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Education Tax Breaks: Easy As 1-2-3

It takes a lot of scrimping and saving to put a child through college. However, you may be able to salvage some relief on your federal tax return, although some upper-income parents are locked out. Specifically, you may qualify for one or more of three main tax breaks—but you can choose only one each year. Here are the tax break choices:

1. American Opportunity Tax Credit (AOTC): The AOTC, formerly known as the Hope Scholarship credit, recently was extended through 2017. The maximum annual credit for this is $2,500. Notably, the AOTC is available for each qualified student who is a member of your family—so if you have three kids in school at the same time, you may take a maximum credit of $7,500 each year that they're all in school. Also, under a recent tax law change, you now can claim the AOTC for up to four years of college for each child. (Under prior law, the credit was allowed only for two years.) And this is a tax credit, not a deduction; if you get a $7,500 credit, your final tax bill is reduced by that amount.

However, the AOTC may be phased out depending on your modified adjusted gross income (MAGI). Currently, the phaseout range is between $80,000 to $90,000 of MAGI for single filers and $160,000 to $180,000 for joint filers. Once you go above the upper limits, you can't claim the AOTC.

2. Lifetime Learning Credit (LLC): The LLC is permanently in the tax law and doesn't have to be renewed each year by Congress. But a family can claim no more than the maximum credit of $2,000 regardless of how many students it has.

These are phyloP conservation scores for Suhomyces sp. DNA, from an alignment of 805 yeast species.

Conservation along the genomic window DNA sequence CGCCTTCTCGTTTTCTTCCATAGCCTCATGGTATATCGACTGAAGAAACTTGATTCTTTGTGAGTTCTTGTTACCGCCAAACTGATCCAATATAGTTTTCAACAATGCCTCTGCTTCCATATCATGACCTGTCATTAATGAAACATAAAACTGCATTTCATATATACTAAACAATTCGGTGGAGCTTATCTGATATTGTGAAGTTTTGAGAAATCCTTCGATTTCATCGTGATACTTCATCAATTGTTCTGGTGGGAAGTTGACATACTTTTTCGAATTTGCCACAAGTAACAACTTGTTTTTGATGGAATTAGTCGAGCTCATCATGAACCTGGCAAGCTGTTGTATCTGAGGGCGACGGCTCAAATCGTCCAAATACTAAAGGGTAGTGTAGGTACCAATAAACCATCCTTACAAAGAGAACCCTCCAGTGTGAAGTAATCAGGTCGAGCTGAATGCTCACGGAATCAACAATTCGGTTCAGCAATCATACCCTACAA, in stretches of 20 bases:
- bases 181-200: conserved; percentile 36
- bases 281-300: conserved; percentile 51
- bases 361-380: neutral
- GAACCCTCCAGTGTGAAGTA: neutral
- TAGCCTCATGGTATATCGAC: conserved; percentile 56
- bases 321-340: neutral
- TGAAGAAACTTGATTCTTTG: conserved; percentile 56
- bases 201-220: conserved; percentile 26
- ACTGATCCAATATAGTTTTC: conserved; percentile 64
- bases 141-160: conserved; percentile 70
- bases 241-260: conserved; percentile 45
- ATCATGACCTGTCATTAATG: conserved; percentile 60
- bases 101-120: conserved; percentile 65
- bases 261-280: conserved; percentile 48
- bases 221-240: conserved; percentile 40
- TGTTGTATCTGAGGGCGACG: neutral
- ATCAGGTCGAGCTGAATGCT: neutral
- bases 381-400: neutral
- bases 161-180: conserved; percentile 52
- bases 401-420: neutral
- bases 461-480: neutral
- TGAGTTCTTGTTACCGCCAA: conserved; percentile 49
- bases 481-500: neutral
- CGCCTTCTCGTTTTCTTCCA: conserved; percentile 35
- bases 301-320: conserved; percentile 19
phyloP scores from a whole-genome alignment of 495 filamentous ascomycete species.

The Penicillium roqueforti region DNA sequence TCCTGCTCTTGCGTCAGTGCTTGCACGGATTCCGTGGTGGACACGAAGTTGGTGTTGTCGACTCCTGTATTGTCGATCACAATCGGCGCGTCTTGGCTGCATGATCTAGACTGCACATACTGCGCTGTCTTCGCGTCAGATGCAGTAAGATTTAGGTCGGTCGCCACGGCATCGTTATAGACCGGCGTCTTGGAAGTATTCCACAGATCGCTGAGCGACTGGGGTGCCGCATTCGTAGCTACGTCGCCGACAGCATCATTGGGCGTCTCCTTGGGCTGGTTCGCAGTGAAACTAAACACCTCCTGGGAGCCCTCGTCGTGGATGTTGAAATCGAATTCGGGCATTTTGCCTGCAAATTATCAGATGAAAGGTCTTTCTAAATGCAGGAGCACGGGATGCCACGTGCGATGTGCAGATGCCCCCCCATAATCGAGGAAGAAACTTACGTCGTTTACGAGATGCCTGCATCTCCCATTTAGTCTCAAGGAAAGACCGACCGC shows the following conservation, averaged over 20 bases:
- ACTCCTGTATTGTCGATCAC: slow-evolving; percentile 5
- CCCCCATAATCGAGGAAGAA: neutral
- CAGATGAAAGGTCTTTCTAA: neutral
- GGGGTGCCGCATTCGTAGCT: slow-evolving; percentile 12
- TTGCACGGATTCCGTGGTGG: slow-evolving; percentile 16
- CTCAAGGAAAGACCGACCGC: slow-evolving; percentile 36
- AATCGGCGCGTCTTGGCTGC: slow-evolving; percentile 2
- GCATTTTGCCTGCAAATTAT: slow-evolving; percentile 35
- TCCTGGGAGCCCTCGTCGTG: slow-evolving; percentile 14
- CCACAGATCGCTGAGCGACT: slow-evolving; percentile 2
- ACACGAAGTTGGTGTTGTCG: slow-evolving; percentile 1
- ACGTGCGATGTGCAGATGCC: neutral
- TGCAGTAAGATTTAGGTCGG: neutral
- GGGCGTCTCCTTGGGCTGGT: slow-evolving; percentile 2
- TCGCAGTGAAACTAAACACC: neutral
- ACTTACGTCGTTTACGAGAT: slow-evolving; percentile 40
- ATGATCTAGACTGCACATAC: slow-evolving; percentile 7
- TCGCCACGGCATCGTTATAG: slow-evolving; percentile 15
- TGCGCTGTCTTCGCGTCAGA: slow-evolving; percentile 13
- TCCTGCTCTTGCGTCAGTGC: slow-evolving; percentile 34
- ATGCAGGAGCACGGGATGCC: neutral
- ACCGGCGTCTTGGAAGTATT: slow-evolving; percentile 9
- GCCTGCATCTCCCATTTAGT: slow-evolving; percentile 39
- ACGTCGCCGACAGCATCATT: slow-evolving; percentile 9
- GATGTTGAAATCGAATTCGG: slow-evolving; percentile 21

In addition, the LLC also is phased out at levels lower than the AOTC. Currently, the phase-out range is between $55,000 to $65,000 of MAGI for single filers and $110,000 to $130,000 for joint filers. As a result, the AOTC is generally more popular than the LLC.

3. Tuition deduction: Parents may be able to claim a deduction for college tuition and related fees for dependent children. The deduction is either $4,000 or $2,000, depending on your MAGI for the year. For single filers, the $4,000 deduction is available for a MAGI of up to $65,000 and $2,000 between $65,000 and $80,000. Similarly, joint filers can deduct $4,000 for a MAGI up to $130,000 and $2,000 if the MAGI total is between $130,000 and $160,000. There's no deduction if you exceed the upper thresholds.

The Tax Increase Prevention Act of 2014 retroactively extended the tuition deduction for the 2014 tax year. It doesn't currently apply in 2015, but Congress could decide to renew it.

Remember that you can claim only one of these three tax benefits – the AOTC, the LLC or the tuition deduction – on your federal tax return. Which to use depends on your particular situation.

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This article was written by a professional financial journalist for Houston Asset Management and is not intended as legal or investment advice.

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